As You Like It is remarkable among Shakespeare's plays for ending with four marriages, something of a record even among comedies. Love is a central theme of the play, although in some of its variations it cannot quite be said to be romantic! The love relationships may, at first glance, appear to be stock types: Rosalind and Orlando representing romantic hero-heroine love, Silvius and Phebe combining love in the lower classes with unrequited love, Audrey and Touchstone a darker attempt to seduce, and Celia and Oliver simple tying up of loose ends. However, Shakespeare makes the theme interesting not just through the sheer variety of relationships that he explores, but also through the unusual elements he brings to each.
The Rosalind-Orlando relationship could be stock hero-heroine love, but for the interest Shakespeare adds by way of Rosalind's luminous character and the humor of Orlando encountering and being attracted to Rosalind in her guise as a "saucy lackey", Ganymede. The way in which they meet and fall in love is traditional -- Rosalind is won over by Orlando's manly labors and good looks at his wrestling match with Charles, and performs her feminine office of mercy by trying to dissuade him from what appears to be such a disastrous venture. It is true love at first sight, another traditional feature of such a romance. However, a new dimension is added by Rosalind's disguise as Ganymede and her suggestion that Orlando pretend to court her. Orlando's attraction to her in her boyish guise is unexpected and sends the audience into fits of laughter. His gradual progression from a brusque retort to Ganymede's cheeky question, "I pray you, what is't o'cloc...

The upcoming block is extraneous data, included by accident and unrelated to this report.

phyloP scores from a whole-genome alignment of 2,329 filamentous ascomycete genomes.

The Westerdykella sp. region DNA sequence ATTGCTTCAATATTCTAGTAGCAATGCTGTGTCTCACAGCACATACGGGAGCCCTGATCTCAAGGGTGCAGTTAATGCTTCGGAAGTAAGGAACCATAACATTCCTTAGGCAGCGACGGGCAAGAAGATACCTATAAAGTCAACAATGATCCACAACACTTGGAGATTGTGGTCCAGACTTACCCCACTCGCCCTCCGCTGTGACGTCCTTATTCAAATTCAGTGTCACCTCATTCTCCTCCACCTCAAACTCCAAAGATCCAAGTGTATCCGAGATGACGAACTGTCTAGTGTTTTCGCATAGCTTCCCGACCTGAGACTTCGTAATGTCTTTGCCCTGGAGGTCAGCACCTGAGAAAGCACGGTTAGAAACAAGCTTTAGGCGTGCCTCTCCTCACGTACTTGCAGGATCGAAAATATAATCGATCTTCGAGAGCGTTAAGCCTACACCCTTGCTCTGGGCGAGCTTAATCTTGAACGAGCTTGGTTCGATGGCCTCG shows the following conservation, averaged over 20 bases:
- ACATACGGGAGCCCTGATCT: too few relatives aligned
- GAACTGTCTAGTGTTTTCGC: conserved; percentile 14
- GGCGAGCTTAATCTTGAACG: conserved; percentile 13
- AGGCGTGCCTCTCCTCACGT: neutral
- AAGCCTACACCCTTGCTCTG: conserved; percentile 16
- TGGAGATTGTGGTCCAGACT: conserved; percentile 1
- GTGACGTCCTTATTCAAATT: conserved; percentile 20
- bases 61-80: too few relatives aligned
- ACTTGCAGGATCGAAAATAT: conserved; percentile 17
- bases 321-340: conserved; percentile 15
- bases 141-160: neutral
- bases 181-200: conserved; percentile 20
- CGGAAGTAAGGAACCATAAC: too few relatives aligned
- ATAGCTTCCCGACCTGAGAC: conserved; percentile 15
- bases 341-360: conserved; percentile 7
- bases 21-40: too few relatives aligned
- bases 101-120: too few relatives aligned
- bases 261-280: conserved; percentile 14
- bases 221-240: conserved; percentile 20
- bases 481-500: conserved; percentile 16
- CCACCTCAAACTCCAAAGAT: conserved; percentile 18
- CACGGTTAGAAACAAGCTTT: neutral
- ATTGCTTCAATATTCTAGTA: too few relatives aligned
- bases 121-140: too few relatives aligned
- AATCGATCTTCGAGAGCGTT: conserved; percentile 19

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...liver. The audience will also be greatly amused at the fact that although Celia has been teasing Rosalind ever since she fell in love with Orlando, she herself is not proof to sudden and irrational love. All in all, their marriage is necessary for the comic resolution of the play.
The many love relationships in As You Like It are delightful in their romanticism and the humor that Shakespeare has dashed into each of them, enhancing the happy nature of the play. Various situations of love are explored -- true love at first sight, unrequited love, even a hint of homosexuality in Orlando's attraction to Ganymede and Phebe's falling for Ganymede, who is really a woman. Their contrasting variety causes them to complement one another in the play's theme of love and the foolish things it makes people do, making As You Like It both entertaining and romantic.
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